“Given the Adani group’s large-scale capabilities in renewable energy and its transmission and distribution infrastructure, green hydrogen is a logical next step,” says an Adani group executive. The group plans to spend 75% capital expenditure in green businesses, including $20 billion in renewables, green component manufacturing and enabling infrastructure, over the next decade.

Adani Green Energy Ltd (AGEL), world’s largest solar power developer, plans to build 45 GW renewable capacity by 2030. In October, it completed the largest M&A in India’s renewable space by acquiring SB Energy, an 80:20 joint venture between Japan-based SoftBank Group and Bharti Group, for ₹26,000 crore. The 5.4 GW assets took the total operational portfolio to 20.28 GW.

However, big revenues from renewables are still years away for the group. AGEL’s revenue from power supply in first half of FY2022 was ₹1,682 crore with cash profit of ₹859 crore, 48% and 45% higher, respectively, from the same period a year ago. Analysts say the company will start doing better when more projects are up and running. “AGEL has a large upcoming portfolio of 11.4GW, of which 3.3GW is under construction. Construction of the rest is set to commence by FY2022,” says Bhanu Patni, Senior Analyst, India Ratings and Research.

Ports & Logistics

At Mundra, the Adani group has built India’s largest commercial port over the last two decades. Adani has 12 other ports and terminals. Adani Ports and Special Economic Zone Ltd. (APSEZ) is India’s largest commercial port operator and integrated logistics player with capacity of 498 million metric tonnes annum (MMTPA). It has a 28.6% share of all-India container movement. Consolidated revenues grew 56% to ₹8,089 crore, while cargo volume jumped 47% to 144 MMT (average cargo volume growth at Indian ports was 16%) in first half of FY2022.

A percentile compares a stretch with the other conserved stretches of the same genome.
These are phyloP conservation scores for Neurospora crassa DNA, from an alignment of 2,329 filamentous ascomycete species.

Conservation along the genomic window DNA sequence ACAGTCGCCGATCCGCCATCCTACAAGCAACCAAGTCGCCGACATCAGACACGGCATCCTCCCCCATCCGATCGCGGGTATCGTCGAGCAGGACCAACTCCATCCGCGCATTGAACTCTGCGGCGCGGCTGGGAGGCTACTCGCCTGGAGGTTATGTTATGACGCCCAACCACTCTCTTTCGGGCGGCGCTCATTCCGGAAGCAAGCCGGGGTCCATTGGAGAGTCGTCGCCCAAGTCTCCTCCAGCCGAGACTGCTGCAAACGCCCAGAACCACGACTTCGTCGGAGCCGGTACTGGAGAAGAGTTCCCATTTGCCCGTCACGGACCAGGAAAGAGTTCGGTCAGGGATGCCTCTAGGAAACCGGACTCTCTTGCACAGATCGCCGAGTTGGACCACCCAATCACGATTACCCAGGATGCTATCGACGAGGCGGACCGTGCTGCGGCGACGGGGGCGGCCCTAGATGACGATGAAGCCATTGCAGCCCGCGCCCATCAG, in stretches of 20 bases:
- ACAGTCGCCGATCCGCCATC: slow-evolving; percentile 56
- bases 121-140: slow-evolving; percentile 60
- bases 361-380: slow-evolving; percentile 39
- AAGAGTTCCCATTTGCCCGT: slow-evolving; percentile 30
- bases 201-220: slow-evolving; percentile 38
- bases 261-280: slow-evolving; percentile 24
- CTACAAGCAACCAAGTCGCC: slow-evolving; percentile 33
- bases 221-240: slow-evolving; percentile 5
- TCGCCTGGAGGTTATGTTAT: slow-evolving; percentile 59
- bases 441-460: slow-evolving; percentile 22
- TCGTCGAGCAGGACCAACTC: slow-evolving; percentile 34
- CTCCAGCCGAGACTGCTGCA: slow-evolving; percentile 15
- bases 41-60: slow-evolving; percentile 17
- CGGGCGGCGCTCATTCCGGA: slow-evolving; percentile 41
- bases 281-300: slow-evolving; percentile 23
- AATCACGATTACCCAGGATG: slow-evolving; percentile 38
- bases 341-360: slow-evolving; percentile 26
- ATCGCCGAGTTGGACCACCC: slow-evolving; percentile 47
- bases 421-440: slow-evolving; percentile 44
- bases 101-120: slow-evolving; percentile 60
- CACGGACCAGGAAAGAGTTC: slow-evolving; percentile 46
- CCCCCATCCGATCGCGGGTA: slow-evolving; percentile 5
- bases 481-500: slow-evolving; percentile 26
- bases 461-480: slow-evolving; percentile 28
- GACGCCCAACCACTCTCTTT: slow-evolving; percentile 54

The group was handling 36 MMT cargo in FY2009. In FY2020, it was 223 MMT. It plans to reach 500 MT and take 40% of the country’s trade market well before FY2025.The group has also made huge investments in logistics and warehousing.

“Our strategy of geographical expansion with focus on higher-growth regions, balancing cargo mix, expansion in logistics business, particularly rail transportation, and foraying into Grade-A warehousing segment reflects our move towards a ‘transport utility’ business model,” says Karan Adani, Chief Executive Officer and Wholetime Director of APSEZ. The ambi- tious APSEZ has acquired Sarguja Rail Corridor Ltd., Dighi port and Ganga- varam port, and forayed into Sri Lanka with a greenfield port in Colombo, in just last six months.